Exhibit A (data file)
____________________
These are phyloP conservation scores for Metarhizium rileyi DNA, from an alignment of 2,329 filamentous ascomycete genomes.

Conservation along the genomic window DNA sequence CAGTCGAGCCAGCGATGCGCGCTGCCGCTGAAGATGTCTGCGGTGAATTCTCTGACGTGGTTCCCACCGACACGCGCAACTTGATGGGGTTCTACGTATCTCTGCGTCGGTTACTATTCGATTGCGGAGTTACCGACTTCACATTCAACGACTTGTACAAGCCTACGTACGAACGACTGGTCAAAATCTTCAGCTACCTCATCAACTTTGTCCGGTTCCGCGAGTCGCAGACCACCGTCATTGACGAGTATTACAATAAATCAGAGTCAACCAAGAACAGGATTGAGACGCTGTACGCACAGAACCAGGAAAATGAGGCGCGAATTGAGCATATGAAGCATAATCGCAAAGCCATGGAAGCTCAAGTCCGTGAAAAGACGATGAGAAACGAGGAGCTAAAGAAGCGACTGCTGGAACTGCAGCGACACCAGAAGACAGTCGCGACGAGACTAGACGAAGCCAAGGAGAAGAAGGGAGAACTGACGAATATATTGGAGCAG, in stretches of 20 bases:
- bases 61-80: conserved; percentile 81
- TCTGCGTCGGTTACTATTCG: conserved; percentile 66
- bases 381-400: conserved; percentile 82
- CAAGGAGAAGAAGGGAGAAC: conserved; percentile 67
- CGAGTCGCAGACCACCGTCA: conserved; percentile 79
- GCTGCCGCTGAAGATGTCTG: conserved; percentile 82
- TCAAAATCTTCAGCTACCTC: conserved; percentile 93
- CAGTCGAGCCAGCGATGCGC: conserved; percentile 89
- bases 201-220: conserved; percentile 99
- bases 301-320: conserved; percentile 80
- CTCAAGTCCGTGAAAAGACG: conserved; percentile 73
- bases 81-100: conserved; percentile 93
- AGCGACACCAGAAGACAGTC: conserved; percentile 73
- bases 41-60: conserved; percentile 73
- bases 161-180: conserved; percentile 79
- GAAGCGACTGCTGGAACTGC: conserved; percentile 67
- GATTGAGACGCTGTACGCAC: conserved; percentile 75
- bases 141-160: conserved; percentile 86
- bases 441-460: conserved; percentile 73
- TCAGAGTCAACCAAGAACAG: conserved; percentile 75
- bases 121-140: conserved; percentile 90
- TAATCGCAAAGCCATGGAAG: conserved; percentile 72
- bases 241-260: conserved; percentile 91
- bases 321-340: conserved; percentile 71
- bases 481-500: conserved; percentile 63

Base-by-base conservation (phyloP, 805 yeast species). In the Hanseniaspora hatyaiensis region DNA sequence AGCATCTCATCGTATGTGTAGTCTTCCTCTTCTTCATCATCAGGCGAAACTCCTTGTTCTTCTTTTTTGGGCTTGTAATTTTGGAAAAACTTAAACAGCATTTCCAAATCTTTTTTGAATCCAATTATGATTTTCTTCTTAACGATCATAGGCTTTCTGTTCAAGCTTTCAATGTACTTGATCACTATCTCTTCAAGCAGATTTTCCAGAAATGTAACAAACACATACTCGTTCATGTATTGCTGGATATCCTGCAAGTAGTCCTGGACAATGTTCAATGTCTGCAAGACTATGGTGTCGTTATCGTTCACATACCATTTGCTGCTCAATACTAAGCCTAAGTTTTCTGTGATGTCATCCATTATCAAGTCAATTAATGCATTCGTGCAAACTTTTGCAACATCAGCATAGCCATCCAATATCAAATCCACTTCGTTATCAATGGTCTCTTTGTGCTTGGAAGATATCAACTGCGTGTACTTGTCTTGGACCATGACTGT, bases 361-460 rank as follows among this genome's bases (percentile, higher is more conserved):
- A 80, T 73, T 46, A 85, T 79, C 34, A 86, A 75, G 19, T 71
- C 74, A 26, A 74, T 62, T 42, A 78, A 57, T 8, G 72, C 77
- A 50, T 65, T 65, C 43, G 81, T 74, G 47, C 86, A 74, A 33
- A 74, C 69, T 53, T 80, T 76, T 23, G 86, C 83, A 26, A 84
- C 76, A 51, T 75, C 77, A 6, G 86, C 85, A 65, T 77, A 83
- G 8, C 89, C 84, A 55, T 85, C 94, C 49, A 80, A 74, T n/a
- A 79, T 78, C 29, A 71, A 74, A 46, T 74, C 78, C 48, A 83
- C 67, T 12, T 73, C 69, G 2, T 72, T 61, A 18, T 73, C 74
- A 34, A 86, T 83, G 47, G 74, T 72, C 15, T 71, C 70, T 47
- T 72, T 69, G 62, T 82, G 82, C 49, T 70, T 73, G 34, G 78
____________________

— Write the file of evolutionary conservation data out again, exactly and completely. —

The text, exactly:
These are phyloP conservation scores for Metarhizium rileyi DNA, from an alignment of 2,329 filamentous ascomycete genomes.

Conservation along the genomic window DNA sequence CAGTCGAGCCAGCGATGCGCGCTGCCGCTGAAGATGTCTGCGGTGAATTCTCTGACGTGGTTCCCACCGACACGCGCAACTTGATGGGGTTCTACGTATCTCTGCGTCGGTTACTATTCGATTGCGGAGTTACCGACTTCACATTCAACGACTTGTACAAGCCTACGTACGAACGACTGGTCAAAATCTTCAGCTACCTCATCAACTTTGTCCGGTTCCGCGAGTCGCAGACCACCGTCATTGACGAGTATTACAATAAATCAGAGTCAACCAAGAACAGGATTGAGACGCTGTACGCACAGAACCAGGAAAATGAGGCGCGAATTGAGCATATGAAGCATAATCGCAAAGCCATGGAAGCTCAAGTCCGTGAAAAGACGATGAGAAACGAGGAGCTAAAGAAGCGACTGCTGGAACTGCAGCGACACCAGAAGACAGTCGCGACGAGACTAGACGAAGCCAAGGAGAAGAAGGGAGAACTGACGAATATATTGGAGCAG, in stretches of 20 bases:
- bases 61-80: conserved; percentile 81
- TCTGCGTCGGTTACTATTCG: conserved; percentile 66
- bases 381-400: conserved; percentile 82
- CAAGGAGAAGAAGGGAGAAC: conserved; percentile 67
- CGAGTCGCAGACCACCGTCA: conserved; percentile 79
- GCTGCCGCTGAAGATGTCTG: conserved; percentile 82
- TCAAAATCTTCAGCTACCTC: conserved; percentile 93
- CAGTCGAGCCAGCGATGCGC: conserved; percentile 89
- bases 201-220: conserved; percentile 99
- bases 301-320: conserved; percentile 80
- CTCAAGTCCGTGAAAAGACG: conserved; percentile 73
- bases 81-100: conserved; percentile 93
- AGCGACACCAGAAGACAGTC: conserved; percentile 73
- bases 41-60: conserved; percentile 73
- bases 161-180: conserved; percentile 79
- GAAGCGACTGCTGGAACTGC: conserved; percentile 67
- GATTGAGACGCTGTACGCAC: conserved; percentile 75
- bases 141-160: conserved; percentile 86
- bases 441-460: conserved; percentile 73
- TCAGAGTCAACCAAGAACAG: conserved; percentile 75
- bases 121-140: conserved; percentile 90
- TAATCGCAAAGCCATGGAAG: conserved; percentile 72
- bases 241-260: conserved; percentile 91
- bases 321-340: conserved; percentile 71
- bases 481-500: conserved; percentile 63

Base-by-base conservation (phyloP, 805 yeast species). In the Hanseniaspora hatyaiensis region DNA sequence AGCATCTCATCGTATGTGTAGTCTTCCTCTTCTTCATCATCAGGCGAAACTCCTTGTTCTTCTTTTTTGGGCTTGTAATTTTGGAAAAACTTAAACAGCATTTCCAAATCTTTTTTGAATCCAATTATGATTTTCTTCTTAACGATCATAGGCTTTCTGTTCAAGCTTTCAATGTACTTGATCACTATCTCTTCAAGCAGATTTTCCAGAAATGTAACAAACACATACTCGTTCATGTATTGCTGGATATCCTGCAAGTAGTCCTGGACAATGTTCAATGTCTGCAAGACTATGGTGTCGTTATCGTTCACATACCATTTGCTGCTCAATACTAAGCCTAAGTTTTCTGTGATGTCATCCATTATCAAGTCAATTAATGCATTCGTGCAAACTTTTGCAACATCAGCATAGCCATCCAATATCAAATCCACTTCGTTATCAATGGTCTCTTTGTGCTTGGAAGATATCAACTGCGTGTACTTGTCTTGGACCATGACTGT, bases 361-460 rank as follows among this genome's bases (percentile, higher is more conserved):
- A 80, T 73, T 46, A 85, T 79, C 34, A 86, A 75, G 19, T 71
- C 74, A 26, A 74, T 62, T 42, A 78, A 57, T 8, G 72, C 77
- A 50, T 65, T 65, C 43, G 81, T 74, G 47, C 86, A 74, A 33
- A 74, C 69, T 53, T 80, T 76, T 23, G 86, C 83, A 26, A 84
- C 76, A 51, T 75, C 77, A 6, G 86, C 85, A 65, T 77, A 83
- G 8, C 89, C 84, A 55, T 85, C 94, C 49, A 80, A 74, T n/a
- A 79, T 78, C 29, A 71, A 74, A 46, T 74, C 78, C 48, A 83
- C 67, T 12, T 73, C 69, G 2, T 72, T 61, A 18, T 73, C 74
- A 34, A 86, T 83, G 47, G 74, T 72, C 15, T 71, C 70, T 47
- T 72, T 69, G 62, T 82, G 82, C 49, T 70, T 73, G 34, G 78